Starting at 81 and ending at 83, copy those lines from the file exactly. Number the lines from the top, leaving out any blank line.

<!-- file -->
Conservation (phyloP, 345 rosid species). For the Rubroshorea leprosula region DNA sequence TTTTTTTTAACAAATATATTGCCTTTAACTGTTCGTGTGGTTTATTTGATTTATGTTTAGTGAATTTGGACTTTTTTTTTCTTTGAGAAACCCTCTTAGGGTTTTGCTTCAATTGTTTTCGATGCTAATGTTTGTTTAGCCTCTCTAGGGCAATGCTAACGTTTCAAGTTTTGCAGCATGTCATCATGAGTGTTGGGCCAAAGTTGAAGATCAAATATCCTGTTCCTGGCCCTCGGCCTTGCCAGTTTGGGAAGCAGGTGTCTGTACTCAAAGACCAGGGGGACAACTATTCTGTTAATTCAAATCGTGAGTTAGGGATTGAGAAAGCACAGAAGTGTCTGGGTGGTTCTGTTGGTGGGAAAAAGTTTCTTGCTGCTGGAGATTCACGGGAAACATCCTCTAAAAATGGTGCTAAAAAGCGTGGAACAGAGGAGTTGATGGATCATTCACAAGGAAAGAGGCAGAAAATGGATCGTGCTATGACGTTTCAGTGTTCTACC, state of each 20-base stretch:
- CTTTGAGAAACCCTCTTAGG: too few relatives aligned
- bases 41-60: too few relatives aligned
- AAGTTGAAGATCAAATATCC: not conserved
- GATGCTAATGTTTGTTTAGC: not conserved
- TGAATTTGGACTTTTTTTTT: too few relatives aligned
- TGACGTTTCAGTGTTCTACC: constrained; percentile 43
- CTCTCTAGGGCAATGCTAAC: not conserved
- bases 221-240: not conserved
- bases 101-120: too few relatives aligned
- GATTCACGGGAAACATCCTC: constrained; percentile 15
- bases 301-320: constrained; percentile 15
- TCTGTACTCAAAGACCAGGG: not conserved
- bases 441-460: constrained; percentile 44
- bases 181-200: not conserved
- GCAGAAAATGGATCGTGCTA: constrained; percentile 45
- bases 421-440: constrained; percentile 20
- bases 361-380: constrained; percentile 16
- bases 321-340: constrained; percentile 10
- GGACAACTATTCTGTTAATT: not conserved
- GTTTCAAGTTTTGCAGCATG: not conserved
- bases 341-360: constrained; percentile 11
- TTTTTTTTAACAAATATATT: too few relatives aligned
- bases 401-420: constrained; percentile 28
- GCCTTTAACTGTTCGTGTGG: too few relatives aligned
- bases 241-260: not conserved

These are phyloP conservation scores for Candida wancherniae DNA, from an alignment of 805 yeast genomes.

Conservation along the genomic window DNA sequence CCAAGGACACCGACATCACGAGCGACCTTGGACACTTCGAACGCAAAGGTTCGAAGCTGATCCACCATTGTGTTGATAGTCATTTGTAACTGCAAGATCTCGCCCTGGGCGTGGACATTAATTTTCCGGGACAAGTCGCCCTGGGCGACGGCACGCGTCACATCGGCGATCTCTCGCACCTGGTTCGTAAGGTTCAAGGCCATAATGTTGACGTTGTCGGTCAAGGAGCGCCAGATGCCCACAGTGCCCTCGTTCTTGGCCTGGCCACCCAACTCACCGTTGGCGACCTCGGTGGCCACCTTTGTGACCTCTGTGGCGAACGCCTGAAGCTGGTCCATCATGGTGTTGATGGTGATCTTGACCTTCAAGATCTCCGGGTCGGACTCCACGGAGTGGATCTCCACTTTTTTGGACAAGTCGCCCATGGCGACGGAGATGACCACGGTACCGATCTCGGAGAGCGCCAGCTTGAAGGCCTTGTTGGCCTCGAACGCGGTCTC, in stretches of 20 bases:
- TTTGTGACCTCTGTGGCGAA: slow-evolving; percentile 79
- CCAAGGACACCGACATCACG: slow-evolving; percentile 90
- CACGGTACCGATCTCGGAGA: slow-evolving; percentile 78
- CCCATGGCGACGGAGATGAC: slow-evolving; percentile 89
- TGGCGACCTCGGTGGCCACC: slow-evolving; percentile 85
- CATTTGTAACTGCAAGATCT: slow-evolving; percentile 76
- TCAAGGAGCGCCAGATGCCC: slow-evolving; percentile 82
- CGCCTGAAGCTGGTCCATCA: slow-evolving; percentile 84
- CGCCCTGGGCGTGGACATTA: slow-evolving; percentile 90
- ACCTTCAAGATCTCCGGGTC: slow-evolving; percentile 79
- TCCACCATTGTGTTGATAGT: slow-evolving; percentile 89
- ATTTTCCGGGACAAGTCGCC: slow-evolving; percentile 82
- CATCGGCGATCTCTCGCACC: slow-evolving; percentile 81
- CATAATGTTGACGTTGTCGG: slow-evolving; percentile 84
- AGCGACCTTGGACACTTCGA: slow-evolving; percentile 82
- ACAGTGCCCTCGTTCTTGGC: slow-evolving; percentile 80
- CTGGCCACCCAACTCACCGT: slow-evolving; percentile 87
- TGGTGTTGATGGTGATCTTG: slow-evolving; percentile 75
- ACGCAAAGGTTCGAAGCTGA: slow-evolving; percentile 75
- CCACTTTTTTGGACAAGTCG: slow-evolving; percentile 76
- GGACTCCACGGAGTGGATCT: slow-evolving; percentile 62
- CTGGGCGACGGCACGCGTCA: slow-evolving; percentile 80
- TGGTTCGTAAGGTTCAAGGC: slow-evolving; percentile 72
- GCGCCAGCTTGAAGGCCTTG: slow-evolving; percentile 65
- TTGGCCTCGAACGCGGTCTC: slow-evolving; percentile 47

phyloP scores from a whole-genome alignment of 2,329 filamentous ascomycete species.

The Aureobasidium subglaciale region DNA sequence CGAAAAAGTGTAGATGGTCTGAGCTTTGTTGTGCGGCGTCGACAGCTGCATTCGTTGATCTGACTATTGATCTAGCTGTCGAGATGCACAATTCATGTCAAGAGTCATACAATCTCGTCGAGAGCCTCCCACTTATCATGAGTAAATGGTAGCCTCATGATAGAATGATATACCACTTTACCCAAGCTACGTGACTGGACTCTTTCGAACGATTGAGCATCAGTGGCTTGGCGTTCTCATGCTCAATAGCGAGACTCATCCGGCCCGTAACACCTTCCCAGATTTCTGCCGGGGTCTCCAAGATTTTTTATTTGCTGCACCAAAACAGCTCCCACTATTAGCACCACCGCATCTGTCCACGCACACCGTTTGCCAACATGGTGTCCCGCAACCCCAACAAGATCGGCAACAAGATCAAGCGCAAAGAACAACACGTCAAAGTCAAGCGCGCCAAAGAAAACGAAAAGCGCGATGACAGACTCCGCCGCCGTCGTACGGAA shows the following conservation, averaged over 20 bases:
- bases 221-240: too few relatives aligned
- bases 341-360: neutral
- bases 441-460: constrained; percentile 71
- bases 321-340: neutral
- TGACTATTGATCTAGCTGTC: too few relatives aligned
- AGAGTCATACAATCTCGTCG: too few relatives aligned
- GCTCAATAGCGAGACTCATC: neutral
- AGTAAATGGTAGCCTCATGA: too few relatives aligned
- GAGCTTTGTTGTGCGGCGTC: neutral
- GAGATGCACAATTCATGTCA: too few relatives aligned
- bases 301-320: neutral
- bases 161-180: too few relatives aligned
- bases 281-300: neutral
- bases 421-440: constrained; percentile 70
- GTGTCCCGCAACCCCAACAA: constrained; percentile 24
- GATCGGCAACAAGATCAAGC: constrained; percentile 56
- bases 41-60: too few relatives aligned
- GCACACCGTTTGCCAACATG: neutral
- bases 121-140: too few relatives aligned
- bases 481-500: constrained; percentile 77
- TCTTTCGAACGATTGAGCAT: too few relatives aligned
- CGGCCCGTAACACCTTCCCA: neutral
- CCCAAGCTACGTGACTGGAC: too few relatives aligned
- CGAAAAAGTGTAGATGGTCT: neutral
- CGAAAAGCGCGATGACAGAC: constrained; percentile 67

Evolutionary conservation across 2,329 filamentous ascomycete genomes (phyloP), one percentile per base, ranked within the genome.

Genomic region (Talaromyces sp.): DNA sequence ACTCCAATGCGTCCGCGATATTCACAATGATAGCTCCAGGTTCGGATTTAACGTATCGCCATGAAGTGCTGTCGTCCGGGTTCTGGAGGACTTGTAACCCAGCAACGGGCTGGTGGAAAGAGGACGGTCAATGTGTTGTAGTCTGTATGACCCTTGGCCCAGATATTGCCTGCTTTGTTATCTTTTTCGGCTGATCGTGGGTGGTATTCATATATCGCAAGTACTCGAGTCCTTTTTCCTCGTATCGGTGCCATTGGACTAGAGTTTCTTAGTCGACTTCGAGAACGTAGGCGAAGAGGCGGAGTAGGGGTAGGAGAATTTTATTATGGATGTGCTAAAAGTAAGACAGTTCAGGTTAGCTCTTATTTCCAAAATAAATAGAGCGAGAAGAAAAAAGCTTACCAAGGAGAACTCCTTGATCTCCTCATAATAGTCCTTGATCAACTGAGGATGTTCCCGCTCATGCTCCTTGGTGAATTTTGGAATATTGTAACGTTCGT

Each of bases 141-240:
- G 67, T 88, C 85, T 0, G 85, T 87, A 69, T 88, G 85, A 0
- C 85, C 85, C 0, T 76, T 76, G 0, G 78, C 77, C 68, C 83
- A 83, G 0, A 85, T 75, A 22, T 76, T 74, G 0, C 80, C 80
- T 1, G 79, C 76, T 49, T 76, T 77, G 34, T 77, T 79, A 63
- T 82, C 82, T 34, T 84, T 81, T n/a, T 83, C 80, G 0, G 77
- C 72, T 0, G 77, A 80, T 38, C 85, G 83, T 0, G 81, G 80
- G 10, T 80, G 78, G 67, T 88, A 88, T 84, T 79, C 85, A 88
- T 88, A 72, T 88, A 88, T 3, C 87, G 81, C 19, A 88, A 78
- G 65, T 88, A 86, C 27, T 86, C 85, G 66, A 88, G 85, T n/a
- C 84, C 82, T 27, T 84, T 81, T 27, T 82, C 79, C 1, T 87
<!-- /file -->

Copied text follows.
Evolutionary conservation across 2,329 filamentous ascomycete genomes (phyloP), one percentile per base, ranked within the genome.

Genomic region (Talaromyces sp.): DNA sequence ACTCCAATGCGTCCGCGATATTCACAATGATAGCTCCAGGTTCGGATTTAACGTATCGCCATGAAGTGCTGTCGTCCGGGTTCTGGAGGACTTGTAACCCAGCAACGGGCTGGTGGAAAGAGGACGGTCAATGTGTTGTAGTCTGTATGACCCTTGGCCCAGATATTGCCTGCTTTGTTATCTTTTTCGGCTGATCGTGGGTGGTATTCATATATCGCAAGTACTCGAGTCCTTTTTCCTCGTATCGGTGCCATTGGACTAGAGTTTCTTAGTCGACTTCGAGAACGTAGGCGAAGAGGCGGAGTAGGGGTAGGAGAATTTTATTATGGATGTGCTAAAAGTAAGACAGTTCAGGTTAGCTCTTATTTCCAAAATAAATAGAGCGAGAAGAAAAAAGCTTACCAAGGAGAACTCCTTGATCTCCTCATAATAGTCCTTGATCAACTGAGGATGTTCCCGCTCATGCTCCTTGGTGAATTTTGGAATATTGTAACGTTCGT

Each of bases 141-240: